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Are your ads sexist?

by Nextness published July 3, 2012 posted in Insights

Hila Shachar is a freelance writer and Honorary Research Fellow within the Department of English and Cultural Studies at The University of Western Australia. She also writes about feminism, among other things, for her blog le projet d’amour. We asked Hila to write about sexism in advertising; we hope that this post raises awareness of what sexism in advertising can look like, and sparks discussion. Thank you Hila.

Have you ever thrown your remote control at the TV after watching an ad? When you’re a woman, there’s usually a good reason for this rage: it’s called sexism. Here are some of the worst sexist advertising trends.

1. The 1950s housewife stereotype.

One of the most popular sexist stereotypes in advertising is the ever-familiar housewife. The ‘good housewife’ stereotype is an icon of traditional femininity where women are seen to be created to serve others in the home, and she features everywhere in cleaning products advertising. Such ads often assume domestic chores are women’s natural function in life, determining their personality and self-worth, in a strict 1950s gender model.

I saw a question on Twitter which asked, “What are the worst stereotypes about mothers that advertisers play on?” One of the replies was “that everyone is secretly judging your loo, and by extension, your value as a woman.” This response refers to Harpic Hygienic’s ‘Like a New Loo, Everytime’ ad in which a woman is ‘scored’ out of 10 on the level of her toilet’s cleanliness. The basic premise of this ad is that a woman’s worth is determined by how well she ‘performs’ in the household as a good housewife. What is this, The Stepford Wives?

2. Making women into objects.

Objectifying a woman is quite simply turning her into an object or a ‘thing’. The problem with presenting women as objects is that it denies any sense of humanity or individual will, as if women and their bodies are created purely for someone else’s pleasure and use. It’s the same as treating them as slaves, and this is how degrading it can get in advertising:

No PETA, women aren’t pieces of meat. They’re not sexual toys to be tied up and whipped. They’re not the sum of ‘tits and ass’. They’re not a convenient body which you can demean to sell your ‘message’.

These are only a few of the many sexist ads PETA have created, featuring women as abused, degraded and decorative sexual objects. The sad thing about this is that we’re so used to seeing women treated as objects in advertising, organisations are now adept at exploiting their bodies for their own gain. PETA’s ads work on the same basic premise as these ones:

Natan Jewellery ad. Yep, that’s all women are: something men can access with the right ‘accessory’:

And hey, American Apparel, how about just selling the damn socks and pants, rather than women’s bodies?

Women aren’t created to be pleasing decoration, objects reduced to body parts, or ‘things’ to be exploited. ‘Tits and ass’ is not good advertising, it’s lazy, unoriginal and insulting.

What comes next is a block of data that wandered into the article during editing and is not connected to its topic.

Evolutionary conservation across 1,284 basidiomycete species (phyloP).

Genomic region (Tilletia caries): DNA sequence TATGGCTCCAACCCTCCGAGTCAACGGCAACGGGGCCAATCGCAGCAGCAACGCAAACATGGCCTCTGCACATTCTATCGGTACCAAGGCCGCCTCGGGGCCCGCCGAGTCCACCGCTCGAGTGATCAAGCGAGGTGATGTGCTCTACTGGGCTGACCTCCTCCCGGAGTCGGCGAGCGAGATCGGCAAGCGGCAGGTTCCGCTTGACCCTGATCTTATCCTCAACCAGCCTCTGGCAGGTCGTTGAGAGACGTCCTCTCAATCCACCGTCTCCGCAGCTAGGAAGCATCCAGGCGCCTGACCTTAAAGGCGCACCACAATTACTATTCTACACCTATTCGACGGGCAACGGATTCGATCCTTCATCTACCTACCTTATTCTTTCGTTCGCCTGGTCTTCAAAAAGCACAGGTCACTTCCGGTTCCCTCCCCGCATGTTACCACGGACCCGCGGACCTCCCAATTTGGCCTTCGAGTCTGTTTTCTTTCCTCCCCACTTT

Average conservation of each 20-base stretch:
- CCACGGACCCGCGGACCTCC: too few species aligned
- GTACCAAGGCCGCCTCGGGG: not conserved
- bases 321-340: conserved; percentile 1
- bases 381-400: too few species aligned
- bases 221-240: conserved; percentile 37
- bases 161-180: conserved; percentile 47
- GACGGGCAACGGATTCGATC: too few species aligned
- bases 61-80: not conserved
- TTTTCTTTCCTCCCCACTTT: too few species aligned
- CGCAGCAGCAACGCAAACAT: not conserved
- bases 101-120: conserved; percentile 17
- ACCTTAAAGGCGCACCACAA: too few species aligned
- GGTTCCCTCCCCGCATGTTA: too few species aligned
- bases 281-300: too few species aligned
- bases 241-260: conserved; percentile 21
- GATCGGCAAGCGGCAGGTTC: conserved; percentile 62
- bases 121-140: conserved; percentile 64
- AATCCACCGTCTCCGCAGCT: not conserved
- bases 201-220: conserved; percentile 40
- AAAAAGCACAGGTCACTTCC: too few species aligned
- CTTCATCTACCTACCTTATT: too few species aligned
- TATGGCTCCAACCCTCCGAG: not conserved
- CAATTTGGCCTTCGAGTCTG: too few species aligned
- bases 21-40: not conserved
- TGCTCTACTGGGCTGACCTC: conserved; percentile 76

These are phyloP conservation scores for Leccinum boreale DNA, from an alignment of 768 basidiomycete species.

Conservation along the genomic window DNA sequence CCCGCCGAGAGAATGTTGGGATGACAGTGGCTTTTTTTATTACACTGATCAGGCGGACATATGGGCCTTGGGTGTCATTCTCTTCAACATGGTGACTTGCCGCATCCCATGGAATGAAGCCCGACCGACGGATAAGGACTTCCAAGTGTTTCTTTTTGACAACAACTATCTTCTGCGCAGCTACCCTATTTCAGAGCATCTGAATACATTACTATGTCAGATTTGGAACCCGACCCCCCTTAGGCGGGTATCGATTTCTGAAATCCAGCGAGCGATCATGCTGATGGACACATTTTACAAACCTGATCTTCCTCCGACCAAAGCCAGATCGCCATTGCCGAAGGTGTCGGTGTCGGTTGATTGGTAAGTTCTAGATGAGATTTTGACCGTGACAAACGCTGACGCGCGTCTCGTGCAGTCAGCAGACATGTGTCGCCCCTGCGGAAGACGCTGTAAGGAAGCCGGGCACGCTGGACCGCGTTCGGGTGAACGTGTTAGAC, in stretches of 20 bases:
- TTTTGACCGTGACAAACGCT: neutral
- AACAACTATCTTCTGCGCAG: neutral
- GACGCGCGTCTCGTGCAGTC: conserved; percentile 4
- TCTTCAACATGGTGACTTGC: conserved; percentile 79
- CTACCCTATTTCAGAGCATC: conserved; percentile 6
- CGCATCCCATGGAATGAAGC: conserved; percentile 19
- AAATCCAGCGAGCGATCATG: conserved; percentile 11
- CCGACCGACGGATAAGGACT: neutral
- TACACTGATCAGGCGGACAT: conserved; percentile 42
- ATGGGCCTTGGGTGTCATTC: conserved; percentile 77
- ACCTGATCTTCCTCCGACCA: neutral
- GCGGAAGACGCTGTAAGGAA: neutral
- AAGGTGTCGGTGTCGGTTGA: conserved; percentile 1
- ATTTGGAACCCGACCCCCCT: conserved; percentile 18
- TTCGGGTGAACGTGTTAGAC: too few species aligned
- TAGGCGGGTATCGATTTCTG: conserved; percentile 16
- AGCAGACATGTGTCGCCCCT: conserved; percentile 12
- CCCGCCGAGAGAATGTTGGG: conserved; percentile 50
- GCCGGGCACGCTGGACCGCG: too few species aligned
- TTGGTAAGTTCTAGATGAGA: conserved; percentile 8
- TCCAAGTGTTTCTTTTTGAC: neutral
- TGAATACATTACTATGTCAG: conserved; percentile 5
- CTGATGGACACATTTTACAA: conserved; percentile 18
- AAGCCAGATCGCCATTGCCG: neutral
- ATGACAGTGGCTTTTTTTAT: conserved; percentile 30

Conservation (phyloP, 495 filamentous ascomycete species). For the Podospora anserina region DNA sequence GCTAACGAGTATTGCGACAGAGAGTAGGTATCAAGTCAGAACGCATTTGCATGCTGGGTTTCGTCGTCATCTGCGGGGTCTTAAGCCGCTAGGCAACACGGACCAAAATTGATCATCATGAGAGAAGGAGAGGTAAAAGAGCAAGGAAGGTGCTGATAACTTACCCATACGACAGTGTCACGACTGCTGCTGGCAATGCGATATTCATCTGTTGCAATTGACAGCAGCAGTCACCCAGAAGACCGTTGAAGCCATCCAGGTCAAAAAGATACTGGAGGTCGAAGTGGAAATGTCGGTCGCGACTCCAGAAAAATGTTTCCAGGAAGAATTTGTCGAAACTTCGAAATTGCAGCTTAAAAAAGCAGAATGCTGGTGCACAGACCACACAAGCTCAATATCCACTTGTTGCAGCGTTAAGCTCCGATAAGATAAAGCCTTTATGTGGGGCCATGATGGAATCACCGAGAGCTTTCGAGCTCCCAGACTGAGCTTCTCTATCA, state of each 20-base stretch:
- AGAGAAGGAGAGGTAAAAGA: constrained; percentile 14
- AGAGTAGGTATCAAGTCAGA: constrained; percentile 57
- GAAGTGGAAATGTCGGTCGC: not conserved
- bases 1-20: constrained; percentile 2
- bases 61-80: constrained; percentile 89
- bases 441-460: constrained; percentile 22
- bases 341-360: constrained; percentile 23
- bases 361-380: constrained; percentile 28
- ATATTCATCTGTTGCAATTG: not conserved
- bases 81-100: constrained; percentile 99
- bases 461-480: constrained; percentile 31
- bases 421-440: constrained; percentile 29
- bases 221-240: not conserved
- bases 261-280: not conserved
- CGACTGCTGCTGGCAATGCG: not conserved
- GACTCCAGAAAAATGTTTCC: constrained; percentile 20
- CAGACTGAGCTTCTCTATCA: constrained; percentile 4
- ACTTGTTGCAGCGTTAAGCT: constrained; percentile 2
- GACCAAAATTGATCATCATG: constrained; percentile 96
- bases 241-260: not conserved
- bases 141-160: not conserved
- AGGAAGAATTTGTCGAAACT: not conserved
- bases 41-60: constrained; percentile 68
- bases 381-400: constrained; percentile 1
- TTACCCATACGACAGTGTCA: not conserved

3. Violence against women isn’t ‘artistic’, it’s disgusting.

You may have noticed the rise in insensitive ads which make light of violence against women. Here are two prime examples:

She doesn’t need to ‘look good’, she needs a restraining order and police protection. Believe it or not, this is an ad for a hair salon. Just as bad is this advertising campaign for veganism by PETA. These depictions of violence against women in advertising essentially normalise violence. It should never be okay to opportunistically use abuse as advertising. Ever.

4. Pink! Pink! Pink!

I get that it’s easy to pull out the pink palette in ads to signal ‘FEMALE STUFF’, but enough already. We’re not all pink-loving, stiletto-wearing, shopping-obsessed, walking stereotypes. But even if some of us do love those things, and I’m not knocking anyone who does, this doesn’t mean we’re to be treated like little girls. Some ads can be so infantilising, that I wonder why they’re aimed at grown women. I’ve seen a few makeup ads where the female model pouts like a 3 year old, stares blankly into the camera in wide-eyed innocence, and bats her eyelashes sweetly. Representing women as little girls is both condescending and sexist, because it suggests that’s the level of our intelligence.

5. Your body is a problem, let’s ‘fix’ it.

Many ads that seek to sell beauty products to women work on the subtext that women’s bodies are a ‘problem’ that needs to be ‘fixed’. An aspect of sexism is the idea that women’s bodies are ‘inferior’ and in need of constant ‘perfecting’ in order to be deemed ‘acceptable’ by society. And many ads exploit this, particularly ads for ‘feminine hygiene’ products. These ads typically work through a message of female self-hate: you should be ashamed by what goes on ‘down there’, so here’s a product to help you cover everything up and pretend it doesn’t exist.

But rather than showing a bad example, I want to show a (relatively) good one: this ad for tampons by Kotex.

It’s not perfect, but I’ll tell you what I do like about this ad: it doesn’t shame women for a perfectly normal bodily function. It doesn’t suggest there’s something ‘offensive’ about their bodies in need of ‘fixing’. Rather, it sells a product they need in a manner that shows a woman in control of her body.

That’s the best way to sell stuff: don’t degrade us, don’t talk down to us, and treat us like adult human beings.

Honorary Research Fellow and freelance writer Hila Shachar regularly contributes to The Australian Ballet Blog, Behind Ballet, and can also be found on her own blog, le projet d’amour. She is also the author of the forthcoming book, Cultural Afterlives and Screen Adaptations of Classic Literature: Wuthering Heights and Company.



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